Its obsession with using hard power has led the Egyptian state to believe that it is the only practical tool capable of helping to resolve all of the country’s challenges. In practice, the current ruling strategy completely neglects soft power, as mirrored in not even appointing executives who possess this talent to senior government positions. The non-existence of soft power in Egypt has turned many of the government’s supporters into outright opponents.
Egyptians tend to become affiliated to the government in circles. The inner circles are the loyal citizens who benefit from the government and, naturally, defend its policies in every way. However, this circle is by default limited in number; its members lose influence over time and are unable to effectively sustain and support government policies in the medium term.
The outer layers of government affiliates are composed of the majority of citizens. Maintaining their loyalty to the government is difficult since soft power, which is completely absent, is the only tool of influence that appeals to them.
Because hard power provides an efficient channel for conveying its message unambiguously and with immediate results, the Egyptian government tends to use it continually, but sadly with short-lived results.
The government, unfortunately, does not have the necessary endurance to use soft power which, backed by maintaining durable outcomes, would enable it to move from one proposition to another smoothly. It believes that a combination of nonsensical rhetoric and coercion can contain the anger created among citizens by deteriorating economic conditions.
The government often complains that it is confronting difficult challenges (the economy, population growth and terrorism). Egypt has been facing these challenges for decades, but our former political aspirants used to soften them and were able to handle them better. Our problems are certainly magnified nowadays, but this may be due to the ascendancy of hard power over soft policies.
Egypt used to expend substantial efforts to offering functional solutions to regional conflicts.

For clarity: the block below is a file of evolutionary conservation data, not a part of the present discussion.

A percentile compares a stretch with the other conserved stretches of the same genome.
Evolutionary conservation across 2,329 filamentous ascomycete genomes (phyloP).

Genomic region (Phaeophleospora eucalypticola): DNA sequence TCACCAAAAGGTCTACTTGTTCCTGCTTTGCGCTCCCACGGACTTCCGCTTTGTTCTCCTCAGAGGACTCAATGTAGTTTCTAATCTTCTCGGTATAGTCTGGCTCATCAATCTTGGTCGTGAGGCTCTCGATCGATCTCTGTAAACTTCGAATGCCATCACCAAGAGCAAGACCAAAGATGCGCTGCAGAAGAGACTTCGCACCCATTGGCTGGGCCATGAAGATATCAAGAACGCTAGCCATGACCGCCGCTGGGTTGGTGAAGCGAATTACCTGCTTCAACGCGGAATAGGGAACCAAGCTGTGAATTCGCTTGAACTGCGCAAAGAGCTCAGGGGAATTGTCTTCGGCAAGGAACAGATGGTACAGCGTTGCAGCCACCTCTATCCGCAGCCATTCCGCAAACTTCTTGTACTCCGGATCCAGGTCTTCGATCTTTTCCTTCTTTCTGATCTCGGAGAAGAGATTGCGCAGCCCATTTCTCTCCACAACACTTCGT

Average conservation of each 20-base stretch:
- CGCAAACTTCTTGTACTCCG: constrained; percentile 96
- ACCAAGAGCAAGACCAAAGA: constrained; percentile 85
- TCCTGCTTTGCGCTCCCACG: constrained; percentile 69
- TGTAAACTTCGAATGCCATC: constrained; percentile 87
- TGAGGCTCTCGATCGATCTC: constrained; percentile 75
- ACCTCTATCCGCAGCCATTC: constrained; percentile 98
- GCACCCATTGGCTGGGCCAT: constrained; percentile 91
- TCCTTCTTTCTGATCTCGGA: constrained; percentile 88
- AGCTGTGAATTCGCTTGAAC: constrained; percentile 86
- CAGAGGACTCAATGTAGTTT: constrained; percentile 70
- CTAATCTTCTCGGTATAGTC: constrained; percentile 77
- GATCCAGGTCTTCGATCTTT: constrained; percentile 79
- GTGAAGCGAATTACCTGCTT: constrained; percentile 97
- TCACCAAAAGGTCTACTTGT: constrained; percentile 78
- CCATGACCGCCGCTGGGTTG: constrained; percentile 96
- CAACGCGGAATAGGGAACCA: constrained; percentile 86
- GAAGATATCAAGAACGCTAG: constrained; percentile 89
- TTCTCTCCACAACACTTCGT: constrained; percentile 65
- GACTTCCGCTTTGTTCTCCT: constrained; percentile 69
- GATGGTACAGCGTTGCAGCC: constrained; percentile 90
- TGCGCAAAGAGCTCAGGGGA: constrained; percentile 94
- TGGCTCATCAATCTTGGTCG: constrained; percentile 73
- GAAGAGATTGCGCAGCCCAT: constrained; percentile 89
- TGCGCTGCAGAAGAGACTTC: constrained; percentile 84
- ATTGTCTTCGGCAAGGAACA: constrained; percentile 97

That the government has clearly failed in its public diplomacy efforts is reflected in the harsh criticism it receives from almost all renowned international writers. Nonetheless, it believes that it does not need the support of international authors as long as it is able to reach out to their governments directly.
It is convinced that it can undermine these writers’ soft power, and does not realize that they are impacting their political decision-makers. The Egyptian government is overlooking the fact that Western nations’ famous “revolving door” policy could soon bring these very same authors to power.
Egypt used to expend substantial efforts to offering functional solutions to regional conflicts. Our failure to employ government executives who have the necessary talents, or even to accord some degree of priority to regional problems, have made us less influential regionally. Moreover, in the eyes of many nations, Egypt’s ongoing political stance of fighting terrorism on behalf of the entire world appears to be hackneyed and trite.
Being utterly comfortable with the use of hard power has weakened the government’s ability to make use of different policies and tools, a technique that Egypt used to manipulate skilfully in the past.
The country is presently stuck with its internal challenges, and plays an extremely limited role in most of the region’s conflicts. As a result, Egypt has become less appealing to many nations that are reluctant to support it by expanding their investments and encouraging their citizens to visit the country.
The Egyptian government is simply buying time by offering citizens a succession of economic promises that it knows it cannot deliver. The overlapping circles that have been supporting the current ruling regime are fading fast, and the government may end up with the support of only the single inner circle of state beneficiaries. Hard power will be useless when Egyptians are no longer able to accommodate the current economic crisis. At that point, the state will certainly regret the absence of soft power.
• Mohammed Nosseir, a liberal politician from Egypt, is a strong advocate of political participation and economic freedom.